You’re here, supposedly, in a new land full of opportunity, but somehow have gotten trapped in a pretend version of the old country,” Willis Wu declares in Charles Yu’s National Book Award–winning novel, Interior Chinatown, which was published in 2020. It’s a deft encapsulation of how the book operates. What Yu is after is to tell a story that comments on itself even as it operates in three dimensions, a meta-narrative in the most vivid sense. Built around the figure of Willis, an actor on the television police drama Black and White, the novel is presented as a screenplay; hence its title, which echoes the convention of establishing location in a script.
This article appears in Issue 23 of Alta Journal.
It can be a heavy lift to write fiction using such a format. Screenplays, after all—much like the films that grow out of them—generally don’t allow for introspection. They are driven by external action rather than a sense of inner thought. Yet that works perfectly for what Yu has in mind, which is to destabilize us as readers by immersing us in a superficial realm defined by stereotype. For the most part, this has to do with the fate of Asian and Asian American actors in Hollywood, relegated to bit parts as long-since-clichéd cultural signifiers, what Yu characterizes as “Kung Fu Guy” or “Old Asian Man.” At the same time, the use of script as a structure reminds us of the artificiality of this, and every, novel, the necessary contrivance of all narratives.
Yu is funny and Yu is pointed, but Interior Chinatown is more than a send-up. Rather, it might be said to function similarly to Karen Tei Yamashita’s I Hotel, in which the more outlandish the situation, the more perversely naturalistic it seems. This works because, like Yamashita, Yu is intent on highlighting—not least through the casual racism his characters face—all the ways reality can be immoderate. “How much does it do to your psyche to say, I don’t see myself and other people don’t see me as somebody who could be in this kind of story or this kind of life?” he pondered in an interview after receiving his National Book Award. “You can’t be the main character; if you’re in the story at all it’s a very specific kind of role or really as background or furniture, and that kind of takes away your personhood.”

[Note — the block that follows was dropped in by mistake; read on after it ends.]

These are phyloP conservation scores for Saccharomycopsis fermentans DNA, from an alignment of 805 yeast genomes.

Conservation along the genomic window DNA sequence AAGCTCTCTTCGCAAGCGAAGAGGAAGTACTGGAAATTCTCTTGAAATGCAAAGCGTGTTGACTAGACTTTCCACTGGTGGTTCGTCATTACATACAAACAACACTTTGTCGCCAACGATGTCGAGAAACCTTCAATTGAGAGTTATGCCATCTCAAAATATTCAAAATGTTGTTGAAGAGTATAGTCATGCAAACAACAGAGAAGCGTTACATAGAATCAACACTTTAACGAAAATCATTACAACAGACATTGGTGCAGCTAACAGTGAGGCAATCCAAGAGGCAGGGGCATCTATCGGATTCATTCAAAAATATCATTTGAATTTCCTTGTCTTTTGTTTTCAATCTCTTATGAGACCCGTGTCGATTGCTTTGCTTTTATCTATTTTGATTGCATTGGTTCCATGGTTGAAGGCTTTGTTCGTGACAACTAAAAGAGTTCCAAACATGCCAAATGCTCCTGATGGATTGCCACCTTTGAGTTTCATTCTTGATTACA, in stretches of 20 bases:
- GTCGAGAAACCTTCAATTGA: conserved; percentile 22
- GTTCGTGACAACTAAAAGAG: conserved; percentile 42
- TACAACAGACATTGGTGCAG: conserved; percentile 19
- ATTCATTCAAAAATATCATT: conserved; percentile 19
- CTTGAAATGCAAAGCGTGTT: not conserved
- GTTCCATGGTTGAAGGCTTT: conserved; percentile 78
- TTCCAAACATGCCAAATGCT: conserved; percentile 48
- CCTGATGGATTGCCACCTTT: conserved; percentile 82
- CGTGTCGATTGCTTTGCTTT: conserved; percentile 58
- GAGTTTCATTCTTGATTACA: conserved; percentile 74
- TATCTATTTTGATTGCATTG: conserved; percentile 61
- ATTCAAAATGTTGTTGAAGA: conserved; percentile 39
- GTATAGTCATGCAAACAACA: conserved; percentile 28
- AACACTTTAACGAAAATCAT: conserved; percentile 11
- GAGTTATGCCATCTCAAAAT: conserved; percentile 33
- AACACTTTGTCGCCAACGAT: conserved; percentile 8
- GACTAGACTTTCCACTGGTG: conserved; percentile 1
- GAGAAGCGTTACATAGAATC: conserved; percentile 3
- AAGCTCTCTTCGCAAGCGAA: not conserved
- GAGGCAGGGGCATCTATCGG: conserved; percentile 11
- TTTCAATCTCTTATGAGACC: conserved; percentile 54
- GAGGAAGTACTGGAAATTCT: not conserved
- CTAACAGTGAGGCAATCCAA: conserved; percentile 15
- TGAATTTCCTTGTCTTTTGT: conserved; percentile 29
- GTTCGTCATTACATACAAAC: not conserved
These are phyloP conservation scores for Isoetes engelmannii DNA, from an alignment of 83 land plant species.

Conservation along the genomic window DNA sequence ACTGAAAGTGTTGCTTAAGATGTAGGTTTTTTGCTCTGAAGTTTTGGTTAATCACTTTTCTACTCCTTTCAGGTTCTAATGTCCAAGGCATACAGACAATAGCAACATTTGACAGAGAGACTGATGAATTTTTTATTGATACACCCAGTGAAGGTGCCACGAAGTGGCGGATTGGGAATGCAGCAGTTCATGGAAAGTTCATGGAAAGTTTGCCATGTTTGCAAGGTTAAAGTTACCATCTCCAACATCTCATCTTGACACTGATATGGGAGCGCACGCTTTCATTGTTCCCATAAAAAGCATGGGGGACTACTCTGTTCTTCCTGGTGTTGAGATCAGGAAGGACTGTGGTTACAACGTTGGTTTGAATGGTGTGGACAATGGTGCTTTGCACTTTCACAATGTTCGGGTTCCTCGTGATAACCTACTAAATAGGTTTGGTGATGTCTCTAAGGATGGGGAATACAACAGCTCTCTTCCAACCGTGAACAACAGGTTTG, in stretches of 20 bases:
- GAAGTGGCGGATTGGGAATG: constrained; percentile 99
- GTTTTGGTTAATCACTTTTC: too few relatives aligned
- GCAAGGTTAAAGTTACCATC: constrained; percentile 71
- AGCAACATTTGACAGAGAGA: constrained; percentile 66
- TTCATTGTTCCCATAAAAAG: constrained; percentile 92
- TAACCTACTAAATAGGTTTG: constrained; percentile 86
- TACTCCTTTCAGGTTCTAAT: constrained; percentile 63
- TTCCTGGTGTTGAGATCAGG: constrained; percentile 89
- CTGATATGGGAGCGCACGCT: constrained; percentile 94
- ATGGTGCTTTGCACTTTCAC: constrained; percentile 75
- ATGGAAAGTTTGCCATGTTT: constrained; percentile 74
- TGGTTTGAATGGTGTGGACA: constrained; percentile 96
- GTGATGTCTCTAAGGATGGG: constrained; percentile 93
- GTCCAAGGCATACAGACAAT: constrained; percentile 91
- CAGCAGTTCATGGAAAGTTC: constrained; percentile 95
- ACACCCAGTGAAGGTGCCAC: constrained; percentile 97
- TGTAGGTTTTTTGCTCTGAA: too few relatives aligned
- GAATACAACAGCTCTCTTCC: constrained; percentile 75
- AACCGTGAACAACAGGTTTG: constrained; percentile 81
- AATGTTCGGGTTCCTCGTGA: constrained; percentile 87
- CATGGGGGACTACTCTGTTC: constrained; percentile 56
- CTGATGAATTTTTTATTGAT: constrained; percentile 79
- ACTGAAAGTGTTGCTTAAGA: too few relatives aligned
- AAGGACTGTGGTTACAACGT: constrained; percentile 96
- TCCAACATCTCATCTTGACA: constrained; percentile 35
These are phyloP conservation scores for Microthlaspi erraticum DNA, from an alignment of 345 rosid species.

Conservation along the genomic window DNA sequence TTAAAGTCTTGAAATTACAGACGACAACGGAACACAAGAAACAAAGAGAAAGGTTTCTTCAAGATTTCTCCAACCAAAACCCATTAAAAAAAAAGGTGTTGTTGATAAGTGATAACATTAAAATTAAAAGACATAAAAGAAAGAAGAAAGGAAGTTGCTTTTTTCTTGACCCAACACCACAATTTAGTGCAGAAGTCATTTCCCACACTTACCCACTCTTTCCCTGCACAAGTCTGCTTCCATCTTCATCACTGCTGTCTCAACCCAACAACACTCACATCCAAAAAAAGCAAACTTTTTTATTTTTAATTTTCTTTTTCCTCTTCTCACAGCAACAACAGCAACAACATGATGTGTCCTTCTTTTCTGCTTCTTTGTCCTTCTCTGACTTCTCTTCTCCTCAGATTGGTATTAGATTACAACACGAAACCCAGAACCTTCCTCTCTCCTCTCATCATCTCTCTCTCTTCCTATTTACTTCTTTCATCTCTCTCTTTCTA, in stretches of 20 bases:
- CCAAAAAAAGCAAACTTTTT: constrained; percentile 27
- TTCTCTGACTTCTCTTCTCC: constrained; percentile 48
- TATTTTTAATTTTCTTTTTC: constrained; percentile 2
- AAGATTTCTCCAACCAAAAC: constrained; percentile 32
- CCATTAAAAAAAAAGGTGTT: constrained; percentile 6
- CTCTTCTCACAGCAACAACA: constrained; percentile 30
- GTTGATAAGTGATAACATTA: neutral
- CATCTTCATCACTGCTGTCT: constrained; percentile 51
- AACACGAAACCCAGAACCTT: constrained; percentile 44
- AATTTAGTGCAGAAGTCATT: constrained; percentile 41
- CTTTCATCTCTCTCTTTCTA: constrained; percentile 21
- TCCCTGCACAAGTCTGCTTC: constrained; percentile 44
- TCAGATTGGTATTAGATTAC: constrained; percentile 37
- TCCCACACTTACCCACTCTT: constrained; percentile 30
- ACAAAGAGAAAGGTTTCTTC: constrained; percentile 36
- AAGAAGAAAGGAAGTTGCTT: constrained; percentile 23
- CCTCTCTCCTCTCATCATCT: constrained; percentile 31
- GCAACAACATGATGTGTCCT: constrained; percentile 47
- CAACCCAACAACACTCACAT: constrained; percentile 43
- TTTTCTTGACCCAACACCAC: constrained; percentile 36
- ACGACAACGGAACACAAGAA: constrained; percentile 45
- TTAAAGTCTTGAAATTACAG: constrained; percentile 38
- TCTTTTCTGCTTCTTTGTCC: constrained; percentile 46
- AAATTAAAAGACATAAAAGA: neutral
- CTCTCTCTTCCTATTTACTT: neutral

Identity, in other words, which relies (how could it not?) on the ways we are allowed to express it, our selves contingent on the lenses through which we are seen.
For Yu, it’s a central motivation—here as throughout his body of work. Fiction, for him, is a matter of inquiry and interrogation, less an attempt to reflect the surface of the world than it is an excavation of the contradictions underneath. When it comes to Interior Chinatown, that involves exploiting the outrageous to remind us that what are really outrageous are the stereotypes and tropes many people take for granted every day. If a novel can be a mirror, that’s what Yu has created here, reflecting a shadow history through humor, yes, but also through compassion and outrage.•